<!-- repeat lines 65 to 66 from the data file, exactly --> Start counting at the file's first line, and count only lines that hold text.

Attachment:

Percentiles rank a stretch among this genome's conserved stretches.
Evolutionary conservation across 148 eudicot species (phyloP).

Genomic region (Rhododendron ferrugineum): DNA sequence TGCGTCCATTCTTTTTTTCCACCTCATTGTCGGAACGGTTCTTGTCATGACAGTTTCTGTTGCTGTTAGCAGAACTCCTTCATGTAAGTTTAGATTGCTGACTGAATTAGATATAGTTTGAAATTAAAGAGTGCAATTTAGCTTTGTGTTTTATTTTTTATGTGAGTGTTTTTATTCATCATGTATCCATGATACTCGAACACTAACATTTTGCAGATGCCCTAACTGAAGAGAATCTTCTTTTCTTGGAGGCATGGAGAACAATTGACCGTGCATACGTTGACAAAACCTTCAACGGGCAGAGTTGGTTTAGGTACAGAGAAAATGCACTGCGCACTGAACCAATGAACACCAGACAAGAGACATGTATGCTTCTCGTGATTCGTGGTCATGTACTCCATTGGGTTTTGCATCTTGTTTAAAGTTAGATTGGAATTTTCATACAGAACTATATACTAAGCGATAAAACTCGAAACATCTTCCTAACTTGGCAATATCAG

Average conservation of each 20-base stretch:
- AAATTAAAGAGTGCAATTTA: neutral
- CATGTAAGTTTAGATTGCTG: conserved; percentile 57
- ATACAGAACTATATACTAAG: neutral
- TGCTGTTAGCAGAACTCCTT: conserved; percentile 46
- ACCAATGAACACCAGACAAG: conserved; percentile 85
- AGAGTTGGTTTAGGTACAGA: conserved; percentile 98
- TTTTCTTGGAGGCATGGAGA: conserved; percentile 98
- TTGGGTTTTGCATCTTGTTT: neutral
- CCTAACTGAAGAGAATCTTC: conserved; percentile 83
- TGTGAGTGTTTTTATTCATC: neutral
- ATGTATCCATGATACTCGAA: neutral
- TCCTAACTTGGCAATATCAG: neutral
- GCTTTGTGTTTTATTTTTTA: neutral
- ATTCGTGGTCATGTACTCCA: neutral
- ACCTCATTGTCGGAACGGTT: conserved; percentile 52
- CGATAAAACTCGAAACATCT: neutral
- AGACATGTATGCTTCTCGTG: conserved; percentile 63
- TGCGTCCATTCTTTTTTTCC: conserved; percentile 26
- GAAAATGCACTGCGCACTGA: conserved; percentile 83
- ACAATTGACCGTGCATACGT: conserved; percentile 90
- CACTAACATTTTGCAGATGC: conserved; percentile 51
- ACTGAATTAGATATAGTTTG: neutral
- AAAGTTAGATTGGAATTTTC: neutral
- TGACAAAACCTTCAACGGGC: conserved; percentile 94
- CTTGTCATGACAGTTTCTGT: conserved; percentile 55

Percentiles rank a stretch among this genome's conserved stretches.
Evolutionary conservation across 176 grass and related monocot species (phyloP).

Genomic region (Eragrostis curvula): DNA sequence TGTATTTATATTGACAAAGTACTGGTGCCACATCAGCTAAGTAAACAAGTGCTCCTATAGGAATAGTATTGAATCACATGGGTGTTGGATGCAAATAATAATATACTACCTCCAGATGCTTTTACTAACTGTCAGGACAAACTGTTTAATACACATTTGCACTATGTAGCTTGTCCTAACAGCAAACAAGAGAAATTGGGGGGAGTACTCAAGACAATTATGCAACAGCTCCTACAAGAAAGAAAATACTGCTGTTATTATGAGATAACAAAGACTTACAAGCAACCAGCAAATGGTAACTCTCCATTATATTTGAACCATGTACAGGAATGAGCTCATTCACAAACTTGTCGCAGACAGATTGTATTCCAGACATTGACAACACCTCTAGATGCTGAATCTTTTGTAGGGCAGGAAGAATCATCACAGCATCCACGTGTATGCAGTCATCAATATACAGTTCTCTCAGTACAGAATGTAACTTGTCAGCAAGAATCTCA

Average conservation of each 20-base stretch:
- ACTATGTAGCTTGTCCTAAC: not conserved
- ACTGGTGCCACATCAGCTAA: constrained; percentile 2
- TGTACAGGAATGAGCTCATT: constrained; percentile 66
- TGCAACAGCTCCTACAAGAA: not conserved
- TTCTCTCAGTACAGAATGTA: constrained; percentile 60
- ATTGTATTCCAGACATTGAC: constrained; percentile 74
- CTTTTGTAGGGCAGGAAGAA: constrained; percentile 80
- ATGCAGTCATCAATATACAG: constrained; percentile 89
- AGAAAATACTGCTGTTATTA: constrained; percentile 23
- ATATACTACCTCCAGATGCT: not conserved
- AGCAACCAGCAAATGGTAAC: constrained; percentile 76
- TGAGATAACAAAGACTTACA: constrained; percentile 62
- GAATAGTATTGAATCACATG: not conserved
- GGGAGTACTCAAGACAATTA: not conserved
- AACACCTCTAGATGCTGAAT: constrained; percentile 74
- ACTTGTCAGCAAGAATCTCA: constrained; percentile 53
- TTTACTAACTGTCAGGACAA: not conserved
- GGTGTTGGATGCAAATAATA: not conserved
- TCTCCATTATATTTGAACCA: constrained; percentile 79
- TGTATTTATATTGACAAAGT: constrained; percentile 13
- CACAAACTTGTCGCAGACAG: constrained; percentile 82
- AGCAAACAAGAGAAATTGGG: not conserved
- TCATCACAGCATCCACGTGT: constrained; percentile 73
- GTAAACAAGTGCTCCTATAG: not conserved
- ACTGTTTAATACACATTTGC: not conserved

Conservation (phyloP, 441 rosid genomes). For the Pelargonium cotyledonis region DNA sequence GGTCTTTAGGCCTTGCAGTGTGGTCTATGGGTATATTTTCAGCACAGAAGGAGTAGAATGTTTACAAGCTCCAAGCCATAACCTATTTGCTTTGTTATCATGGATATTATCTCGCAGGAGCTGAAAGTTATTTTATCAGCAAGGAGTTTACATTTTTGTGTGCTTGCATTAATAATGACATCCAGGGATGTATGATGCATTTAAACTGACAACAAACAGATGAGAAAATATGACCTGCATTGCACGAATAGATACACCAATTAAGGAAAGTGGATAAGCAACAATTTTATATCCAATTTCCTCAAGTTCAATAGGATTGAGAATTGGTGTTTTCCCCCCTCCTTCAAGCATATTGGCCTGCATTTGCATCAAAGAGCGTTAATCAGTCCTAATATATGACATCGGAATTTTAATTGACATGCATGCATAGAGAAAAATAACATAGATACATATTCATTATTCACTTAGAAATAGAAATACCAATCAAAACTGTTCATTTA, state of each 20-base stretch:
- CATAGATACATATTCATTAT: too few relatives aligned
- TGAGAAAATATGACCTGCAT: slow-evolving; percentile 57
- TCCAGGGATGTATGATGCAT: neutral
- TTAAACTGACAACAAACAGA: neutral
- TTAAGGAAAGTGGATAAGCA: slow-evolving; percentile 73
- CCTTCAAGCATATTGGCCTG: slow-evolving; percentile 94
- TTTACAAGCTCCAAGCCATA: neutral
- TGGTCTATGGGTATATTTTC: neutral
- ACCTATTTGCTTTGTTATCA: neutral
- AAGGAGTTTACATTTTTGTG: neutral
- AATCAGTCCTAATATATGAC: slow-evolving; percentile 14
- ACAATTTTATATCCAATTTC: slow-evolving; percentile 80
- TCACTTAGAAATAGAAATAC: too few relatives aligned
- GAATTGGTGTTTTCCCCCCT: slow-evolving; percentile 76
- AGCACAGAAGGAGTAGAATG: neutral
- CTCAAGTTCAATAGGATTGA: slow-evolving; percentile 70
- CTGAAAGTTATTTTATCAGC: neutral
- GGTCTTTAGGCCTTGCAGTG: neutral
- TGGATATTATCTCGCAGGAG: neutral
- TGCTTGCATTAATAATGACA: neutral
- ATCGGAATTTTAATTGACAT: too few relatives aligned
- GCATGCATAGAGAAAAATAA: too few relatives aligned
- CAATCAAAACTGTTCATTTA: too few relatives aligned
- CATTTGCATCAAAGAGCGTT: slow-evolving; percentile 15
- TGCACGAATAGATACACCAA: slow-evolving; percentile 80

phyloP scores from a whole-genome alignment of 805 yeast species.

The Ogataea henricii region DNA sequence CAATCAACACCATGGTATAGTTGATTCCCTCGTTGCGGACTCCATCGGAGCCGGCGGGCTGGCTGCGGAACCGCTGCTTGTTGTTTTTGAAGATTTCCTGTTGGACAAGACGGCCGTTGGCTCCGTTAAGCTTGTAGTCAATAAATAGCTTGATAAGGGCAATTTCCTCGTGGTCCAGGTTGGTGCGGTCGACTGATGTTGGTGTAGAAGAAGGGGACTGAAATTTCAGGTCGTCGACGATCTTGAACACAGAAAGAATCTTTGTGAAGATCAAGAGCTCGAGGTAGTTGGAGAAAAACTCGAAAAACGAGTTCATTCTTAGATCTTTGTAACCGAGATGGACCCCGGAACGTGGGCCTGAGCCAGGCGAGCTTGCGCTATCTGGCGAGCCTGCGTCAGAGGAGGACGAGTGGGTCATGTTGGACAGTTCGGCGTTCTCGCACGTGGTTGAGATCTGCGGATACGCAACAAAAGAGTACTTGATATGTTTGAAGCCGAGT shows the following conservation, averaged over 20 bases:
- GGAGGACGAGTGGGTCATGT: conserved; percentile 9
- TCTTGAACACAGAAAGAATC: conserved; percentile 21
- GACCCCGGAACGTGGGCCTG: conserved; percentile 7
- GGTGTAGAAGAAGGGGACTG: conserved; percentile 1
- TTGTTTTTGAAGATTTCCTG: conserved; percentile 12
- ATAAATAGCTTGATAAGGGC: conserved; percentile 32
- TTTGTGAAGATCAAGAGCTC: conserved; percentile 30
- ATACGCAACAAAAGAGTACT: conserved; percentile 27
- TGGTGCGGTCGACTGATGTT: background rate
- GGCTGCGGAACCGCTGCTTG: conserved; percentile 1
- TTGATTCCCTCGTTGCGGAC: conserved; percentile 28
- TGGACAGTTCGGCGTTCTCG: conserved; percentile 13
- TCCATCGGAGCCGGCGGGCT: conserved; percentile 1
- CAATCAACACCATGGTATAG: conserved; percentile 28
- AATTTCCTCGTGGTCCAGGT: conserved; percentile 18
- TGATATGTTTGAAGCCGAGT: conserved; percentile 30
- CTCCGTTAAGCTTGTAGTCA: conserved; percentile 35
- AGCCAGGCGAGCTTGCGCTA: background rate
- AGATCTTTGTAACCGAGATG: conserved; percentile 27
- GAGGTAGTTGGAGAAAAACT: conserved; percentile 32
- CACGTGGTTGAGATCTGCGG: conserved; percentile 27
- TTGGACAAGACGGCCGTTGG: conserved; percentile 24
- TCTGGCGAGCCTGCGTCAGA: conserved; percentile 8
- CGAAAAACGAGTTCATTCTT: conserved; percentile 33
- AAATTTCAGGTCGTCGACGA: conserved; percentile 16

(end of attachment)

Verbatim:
- CCTTCAAGCATATTGGCCTG: slow-evolving; percentile 94
- TTTACAAGCTCCAAGCCATA: neutral